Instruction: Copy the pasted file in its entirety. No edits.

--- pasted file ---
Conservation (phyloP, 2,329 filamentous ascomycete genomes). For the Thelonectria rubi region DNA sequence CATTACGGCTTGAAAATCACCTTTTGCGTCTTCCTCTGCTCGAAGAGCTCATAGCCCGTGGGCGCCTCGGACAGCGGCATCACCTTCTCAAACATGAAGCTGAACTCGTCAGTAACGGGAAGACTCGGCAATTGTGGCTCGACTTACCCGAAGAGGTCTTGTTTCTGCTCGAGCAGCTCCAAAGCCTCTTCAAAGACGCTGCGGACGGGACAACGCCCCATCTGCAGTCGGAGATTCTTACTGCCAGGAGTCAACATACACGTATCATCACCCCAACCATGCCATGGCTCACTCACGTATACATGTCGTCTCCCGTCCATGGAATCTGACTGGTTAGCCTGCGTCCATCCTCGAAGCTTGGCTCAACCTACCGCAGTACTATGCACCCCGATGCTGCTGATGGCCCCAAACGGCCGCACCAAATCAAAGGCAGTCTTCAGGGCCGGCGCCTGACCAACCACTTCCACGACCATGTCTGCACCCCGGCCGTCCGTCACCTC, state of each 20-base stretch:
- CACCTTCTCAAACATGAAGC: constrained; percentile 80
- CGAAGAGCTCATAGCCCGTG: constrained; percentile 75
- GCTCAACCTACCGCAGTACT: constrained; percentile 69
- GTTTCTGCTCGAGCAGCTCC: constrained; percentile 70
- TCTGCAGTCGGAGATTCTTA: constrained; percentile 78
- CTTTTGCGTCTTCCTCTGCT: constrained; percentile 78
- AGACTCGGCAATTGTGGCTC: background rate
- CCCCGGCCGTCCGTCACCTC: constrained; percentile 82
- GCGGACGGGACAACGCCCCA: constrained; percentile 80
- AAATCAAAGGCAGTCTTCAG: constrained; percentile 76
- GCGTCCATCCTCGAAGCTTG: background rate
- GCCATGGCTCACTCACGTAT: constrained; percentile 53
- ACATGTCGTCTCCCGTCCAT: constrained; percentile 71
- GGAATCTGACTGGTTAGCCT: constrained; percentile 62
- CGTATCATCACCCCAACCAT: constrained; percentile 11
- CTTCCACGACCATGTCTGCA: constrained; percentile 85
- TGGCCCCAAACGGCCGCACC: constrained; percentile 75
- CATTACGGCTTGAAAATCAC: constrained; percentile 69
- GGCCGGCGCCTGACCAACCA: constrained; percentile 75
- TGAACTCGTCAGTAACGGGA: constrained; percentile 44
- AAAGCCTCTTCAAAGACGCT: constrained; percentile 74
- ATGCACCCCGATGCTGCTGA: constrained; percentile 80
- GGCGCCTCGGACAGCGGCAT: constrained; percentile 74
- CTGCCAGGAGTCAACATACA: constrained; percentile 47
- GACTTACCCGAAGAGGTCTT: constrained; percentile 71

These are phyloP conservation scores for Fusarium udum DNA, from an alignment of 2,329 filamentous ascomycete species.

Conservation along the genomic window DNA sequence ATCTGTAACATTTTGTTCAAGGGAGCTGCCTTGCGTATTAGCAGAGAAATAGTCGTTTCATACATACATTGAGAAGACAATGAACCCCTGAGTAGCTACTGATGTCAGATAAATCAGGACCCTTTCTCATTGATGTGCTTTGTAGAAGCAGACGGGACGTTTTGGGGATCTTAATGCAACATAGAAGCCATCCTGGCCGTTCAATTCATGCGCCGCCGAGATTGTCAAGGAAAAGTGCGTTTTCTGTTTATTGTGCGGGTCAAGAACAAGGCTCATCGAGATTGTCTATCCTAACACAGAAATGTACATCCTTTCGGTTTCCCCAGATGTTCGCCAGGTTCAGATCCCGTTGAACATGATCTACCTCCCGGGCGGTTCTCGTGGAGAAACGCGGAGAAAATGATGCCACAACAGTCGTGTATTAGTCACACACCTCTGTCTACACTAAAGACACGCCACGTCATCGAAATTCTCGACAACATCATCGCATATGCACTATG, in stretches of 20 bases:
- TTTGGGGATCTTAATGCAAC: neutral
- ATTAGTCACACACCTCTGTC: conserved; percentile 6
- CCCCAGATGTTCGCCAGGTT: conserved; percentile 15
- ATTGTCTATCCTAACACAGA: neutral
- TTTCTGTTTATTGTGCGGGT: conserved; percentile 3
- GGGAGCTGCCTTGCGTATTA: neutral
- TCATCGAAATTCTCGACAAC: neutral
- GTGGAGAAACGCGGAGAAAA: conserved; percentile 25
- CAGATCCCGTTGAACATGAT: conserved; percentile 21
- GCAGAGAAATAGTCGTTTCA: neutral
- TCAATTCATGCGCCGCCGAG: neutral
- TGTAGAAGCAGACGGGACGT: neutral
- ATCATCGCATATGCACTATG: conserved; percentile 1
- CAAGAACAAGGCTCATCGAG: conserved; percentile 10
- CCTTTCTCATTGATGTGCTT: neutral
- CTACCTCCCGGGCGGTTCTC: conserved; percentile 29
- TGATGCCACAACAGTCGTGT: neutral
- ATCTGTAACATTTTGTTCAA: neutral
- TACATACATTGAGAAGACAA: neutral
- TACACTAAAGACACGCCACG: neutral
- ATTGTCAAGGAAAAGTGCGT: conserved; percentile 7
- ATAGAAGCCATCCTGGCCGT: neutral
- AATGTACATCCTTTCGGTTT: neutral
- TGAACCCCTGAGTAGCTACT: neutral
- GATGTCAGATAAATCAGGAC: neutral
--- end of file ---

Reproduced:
Conservation (phyloP, 2,329 filamentous ascomycete genomes). For the Thelonectria rubi region DNA sequence CATTACGGCTTGAAAATCACCTTTTGCGTCTTCCTCTGCTCGAAGAGCTCATAGCCCGTGGGCGCCTCGGACAGCGGCATCACCTTCTCAAACATGAAGCTGAACTCGTCAGTAACGGGAAGACTCGGCAATTGTGGCTCGACTTACCCGAAGAGGTCTTGTTTCTGCTCGAGCAGCTCCAAAGCCTCTTCAAAGACGCTGCGGACGGGACAACGCCCCATCTGCAGTCGGAGATTCTTACTGCCAGGAGTCAACATACACGTATCATCACCCCAACCATGCCATGGCTCACTCACGTATACATGTCGTCTCCCGTCCATGGAATCTGACTGGTTAGCCTGCGTCCATCCTCGAAGCTTGGCTCAACCTACCGCAGTACTATGCACCCCGATGCTGCTGATGGCCCCAAACGGCCGCACCAAATCAAAGGCAGTCTTCAGGGCCGGCGCCTGACCAACCACTTCCACGACCATGTCTGCACCCCGGCCGTCCGTCACCTC, state of each 20-base stretch:
- CACCTTCTCAAACATGAAGC: constrained; percentile 80
- CGAAGAGCTCATAGCCCGTG: constrained; percentile 75
- GCTCAACCTACCGCAGTACT: constrained; percentile 69
- GTTTCTGCTCGAGCAGCTCC: constrained; percentile 70
- TCTGCAGTCGGAGATTCTTA: constrained; percentile 78
- CTTTTGCGTCTTCCTCTGCT: constrained; percentile 78
- AGACTCGGCAATTGTGGCTC: background rate
- CCCCGGCCGTCCGTCACCTC: constrained; percentile 82
- GCGGACGGGACAACGCCCCA: constrained; percentile 80
- AAATCAAAGGCAGTCTTCAG: constrained; percentile 76
- GCGTCCATCCTCGAAGCTTG: background rate
- GCCATGGCTCACTCACGTAT: constrained; percentile 53
- ACATGTCGTCTCCCGTCCAT: constrained; percentile 71
- GGAATCTGACTGGTTAGCCT: constrained; percentile 62
- CGTATCATCACCCCAACCAT: constrained; percentile 11
- CTTCCACGACCATGTCTGCA: constrained; percentile 85
- TGGCCCCAAACGGCCGCACC: constrained; percentile 75
- CATTACGGCTTGAAAATCAC: constrained; percentile 69
- GGCCGGCGCCTGACCAACCA: constrained; percentile 75
- TGAACTCGTCAGTAACGGGA: constrained; percentile 44
- AAAGCCTCTTCAAAGACGCT: constrained; percentile 74
- ATGCACCCCGATGCTGCTGA: constrained; percentile 80
- GGCGCCTCGGACAGCGGCAT: constrained; percentile 74
- CTGCCAGGAGTCAACATACA: constrained; percentile 47
- GACTTACCCGAAGAGGTCTT: constrained; percentile 71

These are phyloP conservation scores for Fusarium udum DNA, from an alignment of 2,329 filamentous ascomycete species.

Conservation along the genomic window DNA sequence ATCTGTAACATTTTGTTCAAGGGAGCTGCCTTGCGTATTAGCAGAGAAATAGTCGTTTCATACATACATTGAGAAGACAATGAACCCCTGAGTAGCTACTGATGTCAGATAAATCAGGACCCTTTCTCATTGATGTGCTTTGTAGAAGCAGACGGGACGTTTTGGGGATCTTAATGCAACATAGAAGCCATCCTGGCCGTTCAATTCATGCGCCGCCGAGATTGTCAAGGAAAAGTGCGTTTTCTGTTTATTGTGCGGGTCAAGAACAAGGCTCATCGAGATTGTCTATCCTAACACAGAAATGTACATCCTTTCGGTTTCCCCAGATGTTCGCCAGGTTCAGATCCCGTTGAACATGATCTACCTCCCGGGCGGTTCTCGTGGAGAAACGCGGAGAAAATGATGCCACAACAGTCGTGTATTAGTCACACACCTCTGTCTACACTAAAGACACGCCACGTCATCGAAATTCTCGACAACATCATCGCATATGCACTATG, in stretches of 20 bases:
- TTTGGGGATCTTAATGCAAC: neutral
- ATTAGTCACACACCTCTGTC: conserved; percentile 6
- CCCCAGATGTTCGCCAGGTT: conserved; percentile 15
- ATTGTCTATCCTAACACAGA: neutral
- TTTCTGTTTATTGTGCGGGT: conserved; percentile 3
- GGGAGCTGCCTTGCGTATTA: neutral
- TCATCGAAATTCTCGACAAC: neutral
- GTGGAGAAACGCGGAGAAAA: conserved; percentile 25
- CAGATCCCGTTGAACATGAT: conserved; percentile 21
- GCAGAGAAATAGTCGTTTCA: neutral
- TCAATTCATGCGCCGCCGAG: neutral
- TGTAGAAGCAGACGGGACGT: neutral
- ATCATCGCATATGCACTATG: conserved; percentile 1
- CAAGAACAAGGCTCATCGAG: conserved; percentile 10
- CCTTTCTCATTGATGTGCTT: neutral
- CTACCTCCCGGGCGGTTCTC: conserved; percentile 29
- TGATGCCACAACAGTCGTGT: neutral
- ATCTGTAACATTTTGTTCAA: neutral
- TACATACATTGAGAAGACAA: neutral
- TACACTAAAGACACGCCACG: neutral
- ATTGTCAAGGAAAAGTGCGT: conserved; percentile 7
- ATAGAAGCCATCCTGGCCGT: neutral
- AATGTACATCCTTTCGGTTT: neutral
- TGAACCCCTGAGTAGCTACT: neutral
- GATGTCAGATAAATCAGGAC: neutral